So, be forewarned: on the days when your baby has had a shot, is teething, or is just not feeling well in general, be ready for some misses. Take comfort in knowing it'll pass quickly, and you'll pick right up where you left off before the irritation began. It's not a back to square one type deal, I promise!

Monday, September 28, 2009

Mama Said There'll Be Days Like This, There'll Be Days Like This Mama Said

Okay, so maybe mama wasn't talking about a day where IPT seems to just go out the window. It's only 11 a.m. and we've already had 3 misses. What on earth?!?! One when I was actually holding her, which also never happens. Days like this do happen, and though they're rare, they're nonetheless frustrating.

This is a time when I do some detective work, see where I'm going wrong. Two things immediately come to mind, though maybe I'm not necessarily doing anything wrong. The first is that my girl has really gotten mobile, and is into exploring everything, which means she's not signaling as clearly. Or maybe it's that she is, but she's added more grunts and sounds due to moving around, and I'm not picking up on them as quickly. Also, I'm very behind on household work, and my attention is elsewhere.

In the end, I still love IPT, and it's so worth it. But I wanted to write this post to let you know that even experienced IPTers have a "bad" day now and then!

Saturday, September 26, 2009

Why Doesn't Everybody Do This?

I love doing IPT with my babies. I love that I get a little bit more into their world by potty training them from birth. I love the fact that I save soo much money by doing this. I really love that I'm not sending tons of disposable diapers to the landfill. I am really starting to get a kick out of the look on people's faces when I tell them my 6 month old poops on the potty. So, with all this love I'm feeling, it leaves me in wonder that some people don't want to do this.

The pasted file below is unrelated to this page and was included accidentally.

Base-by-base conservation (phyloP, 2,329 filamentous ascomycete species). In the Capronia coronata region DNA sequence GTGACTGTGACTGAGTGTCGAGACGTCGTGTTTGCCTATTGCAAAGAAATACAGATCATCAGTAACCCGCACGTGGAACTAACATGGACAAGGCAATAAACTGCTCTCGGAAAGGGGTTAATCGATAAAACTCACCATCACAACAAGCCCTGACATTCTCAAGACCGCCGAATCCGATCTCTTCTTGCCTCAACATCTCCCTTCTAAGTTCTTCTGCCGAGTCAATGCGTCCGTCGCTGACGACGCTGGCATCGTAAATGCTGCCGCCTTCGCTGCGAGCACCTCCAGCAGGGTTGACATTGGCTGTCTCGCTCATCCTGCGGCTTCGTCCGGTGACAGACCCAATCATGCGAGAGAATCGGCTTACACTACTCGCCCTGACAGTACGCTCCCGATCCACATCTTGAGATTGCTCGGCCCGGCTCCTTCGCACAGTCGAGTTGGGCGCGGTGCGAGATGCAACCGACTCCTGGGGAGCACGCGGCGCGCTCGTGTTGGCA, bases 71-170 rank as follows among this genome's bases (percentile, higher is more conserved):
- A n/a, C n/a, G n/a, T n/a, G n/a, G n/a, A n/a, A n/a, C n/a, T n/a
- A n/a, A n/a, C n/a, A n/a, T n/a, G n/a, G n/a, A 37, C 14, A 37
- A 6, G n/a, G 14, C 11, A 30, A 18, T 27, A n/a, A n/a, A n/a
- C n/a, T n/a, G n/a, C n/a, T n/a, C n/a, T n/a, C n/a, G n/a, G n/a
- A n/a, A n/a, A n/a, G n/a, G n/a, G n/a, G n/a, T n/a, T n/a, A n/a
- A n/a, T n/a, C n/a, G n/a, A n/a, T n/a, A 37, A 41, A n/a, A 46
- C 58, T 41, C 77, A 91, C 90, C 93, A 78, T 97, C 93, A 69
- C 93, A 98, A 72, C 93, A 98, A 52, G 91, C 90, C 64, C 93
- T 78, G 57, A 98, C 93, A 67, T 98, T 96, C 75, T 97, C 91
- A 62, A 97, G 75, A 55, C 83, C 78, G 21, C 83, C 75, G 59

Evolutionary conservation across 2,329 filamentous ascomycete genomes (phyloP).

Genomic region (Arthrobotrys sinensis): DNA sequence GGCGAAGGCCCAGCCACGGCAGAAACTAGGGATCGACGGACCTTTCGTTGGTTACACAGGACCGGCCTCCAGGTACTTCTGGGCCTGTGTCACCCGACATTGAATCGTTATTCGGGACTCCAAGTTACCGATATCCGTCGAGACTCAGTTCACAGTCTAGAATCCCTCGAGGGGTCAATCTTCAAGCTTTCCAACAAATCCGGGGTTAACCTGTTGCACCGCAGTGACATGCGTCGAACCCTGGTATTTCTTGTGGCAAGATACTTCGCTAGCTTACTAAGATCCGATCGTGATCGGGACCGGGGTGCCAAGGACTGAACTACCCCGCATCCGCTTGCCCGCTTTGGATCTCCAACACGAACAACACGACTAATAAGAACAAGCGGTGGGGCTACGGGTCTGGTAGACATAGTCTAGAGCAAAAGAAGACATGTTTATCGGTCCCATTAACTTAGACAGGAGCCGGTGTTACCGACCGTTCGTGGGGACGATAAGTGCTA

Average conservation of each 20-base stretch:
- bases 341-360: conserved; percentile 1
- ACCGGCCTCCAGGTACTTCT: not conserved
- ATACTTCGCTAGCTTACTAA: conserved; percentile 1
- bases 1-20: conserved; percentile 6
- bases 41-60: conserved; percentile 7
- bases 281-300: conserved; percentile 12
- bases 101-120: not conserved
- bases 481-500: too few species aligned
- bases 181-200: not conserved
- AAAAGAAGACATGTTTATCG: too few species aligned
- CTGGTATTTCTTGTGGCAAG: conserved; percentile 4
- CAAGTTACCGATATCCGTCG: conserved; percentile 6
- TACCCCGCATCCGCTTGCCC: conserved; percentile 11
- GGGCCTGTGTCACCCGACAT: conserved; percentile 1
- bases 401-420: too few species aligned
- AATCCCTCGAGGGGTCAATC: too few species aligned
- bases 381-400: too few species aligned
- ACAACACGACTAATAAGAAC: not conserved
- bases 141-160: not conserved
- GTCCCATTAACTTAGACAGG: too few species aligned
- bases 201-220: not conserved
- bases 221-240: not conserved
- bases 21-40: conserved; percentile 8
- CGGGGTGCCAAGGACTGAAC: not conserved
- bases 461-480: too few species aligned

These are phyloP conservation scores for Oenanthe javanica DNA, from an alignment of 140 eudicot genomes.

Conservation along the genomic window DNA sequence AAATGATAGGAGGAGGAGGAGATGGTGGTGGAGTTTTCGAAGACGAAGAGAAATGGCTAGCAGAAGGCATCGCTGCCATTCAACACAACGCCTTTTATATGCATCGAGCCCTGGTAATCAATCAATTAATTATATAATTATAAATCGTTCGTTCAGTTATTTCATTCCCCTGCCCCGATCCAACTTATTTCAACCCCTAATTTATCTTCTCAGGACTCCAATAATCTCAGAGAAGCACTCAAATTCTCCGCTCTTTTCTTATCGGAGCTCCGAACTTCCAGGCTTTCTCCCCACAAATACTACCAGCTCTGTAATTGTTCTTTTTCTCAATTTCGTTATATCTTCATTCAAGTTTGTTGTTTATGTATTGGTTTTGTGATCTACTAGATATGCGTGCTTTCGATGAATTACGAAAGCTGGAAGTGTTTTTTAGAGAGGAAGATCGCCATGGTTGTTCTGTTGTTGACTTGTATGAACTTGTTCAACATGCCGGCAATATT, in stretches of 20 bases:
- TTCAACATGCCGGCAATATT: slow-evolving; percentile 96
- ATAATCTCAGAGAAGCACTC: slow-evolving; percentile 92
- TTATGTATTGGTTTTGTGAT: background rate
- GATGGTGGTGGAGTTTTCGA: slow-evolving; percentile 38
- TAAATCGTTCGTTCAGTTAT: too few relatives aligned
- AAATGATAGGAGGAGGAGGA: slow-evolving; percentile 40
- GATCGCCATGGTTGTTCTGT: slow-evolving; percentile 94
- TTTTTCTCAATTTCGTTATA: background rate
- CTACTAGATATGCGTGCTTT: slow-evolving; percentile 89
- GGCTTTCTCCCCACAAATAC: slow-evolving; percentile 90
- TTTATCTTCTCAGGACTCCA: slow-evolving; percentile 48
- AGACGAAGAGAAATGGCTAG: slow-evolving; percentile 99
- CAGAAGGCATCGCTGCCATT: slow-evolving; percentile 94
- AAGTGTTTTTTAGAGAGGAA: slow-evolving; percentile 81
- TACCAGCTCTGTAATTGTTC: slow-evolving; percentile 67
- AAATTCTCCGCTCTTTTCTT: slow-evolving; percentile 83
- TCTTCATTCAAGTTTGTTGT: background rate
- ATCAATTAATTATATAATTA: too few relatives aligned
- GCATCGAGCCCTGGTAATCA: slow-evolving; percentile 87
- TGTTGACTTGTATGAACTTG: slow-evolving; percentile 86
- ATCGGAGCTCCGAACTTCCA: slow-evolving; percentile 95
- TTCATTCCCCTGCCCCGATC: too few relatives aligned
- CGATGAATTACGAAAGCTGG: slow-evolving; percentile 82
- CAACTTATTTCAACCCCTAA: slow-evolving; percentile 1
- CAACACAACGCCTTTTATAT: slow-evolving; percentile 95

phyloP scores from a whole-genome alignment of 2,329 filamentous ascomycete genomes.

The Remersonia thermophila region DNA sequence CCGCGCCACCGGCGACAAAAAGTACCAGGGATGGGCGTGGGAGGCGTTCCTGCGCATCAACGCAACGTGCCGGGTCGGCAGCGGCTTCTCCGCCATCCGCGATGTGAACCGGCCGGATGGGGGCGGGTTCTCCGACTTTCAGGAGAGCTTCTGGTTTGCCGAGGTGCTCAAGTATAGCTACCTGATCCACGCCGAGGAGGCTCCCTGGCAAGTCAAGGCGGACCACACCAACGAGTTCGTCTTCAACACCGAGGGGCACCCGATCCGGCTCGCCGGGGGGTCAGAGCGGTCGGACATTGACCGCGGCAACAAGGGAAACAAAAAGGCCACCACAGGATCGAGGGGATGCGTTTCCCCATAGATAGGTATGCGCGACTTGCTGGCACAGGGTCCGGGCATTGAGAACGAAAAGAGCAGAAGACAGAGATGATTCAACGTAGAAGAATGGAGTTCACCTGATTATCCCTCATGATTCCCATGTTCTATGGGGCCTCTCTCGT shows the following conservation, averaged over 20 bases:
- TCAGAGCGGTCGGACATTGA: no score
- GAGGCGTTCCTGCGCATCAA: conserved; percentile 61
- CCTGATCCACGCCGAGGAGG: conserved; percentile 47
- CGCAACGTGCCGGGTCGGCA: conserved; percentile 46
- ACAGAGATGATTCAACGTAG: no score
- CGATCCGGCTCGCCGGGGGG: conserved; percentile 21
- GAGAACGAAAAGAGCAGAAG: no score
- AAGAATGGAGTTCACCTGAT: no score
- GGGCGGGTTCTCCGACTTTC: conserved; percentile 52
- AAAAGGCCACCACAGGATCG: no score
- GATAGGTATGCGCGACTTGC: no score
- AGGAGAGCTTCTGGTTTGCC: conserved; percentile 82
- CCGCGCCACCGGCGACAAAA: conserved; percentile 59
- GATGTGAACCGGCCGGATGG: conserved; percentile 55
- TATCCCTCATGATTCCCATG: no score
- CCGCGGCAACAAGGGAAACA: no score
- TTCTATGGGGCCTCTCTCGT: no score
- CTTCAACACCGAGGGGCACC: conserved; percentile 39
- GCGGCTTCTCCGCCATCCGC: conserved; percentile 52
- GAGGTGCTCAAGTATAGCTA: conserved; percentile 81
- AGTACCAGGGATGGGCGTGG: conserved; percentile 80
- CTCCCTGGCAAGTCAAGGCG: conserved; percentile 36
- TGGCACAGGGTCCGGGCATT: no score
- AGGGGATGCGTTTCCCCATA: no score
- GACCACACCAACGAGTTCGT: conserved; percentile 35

My personal theory is that most people do it because of the fear of being an outcast. Alas, more people would do IPT if it was more common. (= As I've talked about here, there will be people who think you're crazy for even wanting to try. But only you have to change all those diapers, so don't let others talk you out of it. Heck, some people will try to talk you out of breastfeeding too. The best thing you can do is arm yourself with lots of knowledge about infant potty training. Try visiting the IPT links on this site,
email me with questions.
, and if you still need help, Google it. Remember to try the phrases infant potty training, elimination communication, trickle treat, and potty whispering in your search.

Some people don't even attempt it because both parents work outside the home. Daycare more than likely won't offer a baby a potty; but if you have grandparents watching your baby while you work, they just might take your baby to the potty. You never know until you ask. Be sure to offer to show them how to do it. Putting a tiny baby on a potty or holding them over the sink can be quite an intimidating prospect, since it's just so uncommon. If you are in the situation where you can't do IPT because you work outside the home, you can by all means do it part time after work, or on the weekends.

Some people try it a couple of times, get impatient and quit. Like in any other thing in life, perseverance is key. Potty training does take time, whether you start from birth or at 6 months or a year or later. Some babies learn faster than others, some are more independent than others. Set small attainable goals, and don't be hard on yourself or your baby. If you're having problems, talk to others who do IPT, like me! I can sit here and write about this all day, but sometimes one on one conversations are better.

Some people get freaked out by going out in public. You have several options. I love these two options:

The Potty On-The-Go is awesome. Set it up in your car, and you'll be able to take your baby potty before you go in the store, in the comfort of your car. Or, get a padded potty seat insert, which transforms a big public toilet into a comfy potty place for your baby. As a bonus, most of those potty seats have popular cartoons on them, which makes potty time more fun and relaxing for your baby.

One last reason I can think of: people are told in baby books that babies have no control over their elimination muscles until the age of 3. It's complete baloney. I don't know why pediatricians have fallen for this one, but there's plenty of evidence to the contrary. Check out the IPT links for some neat medical articles.

So, again, if you're thinking about IPT, go for it! You'll be glad you did.

Sunday, September 13, 2009

Staying Out Of Your Comfort Zone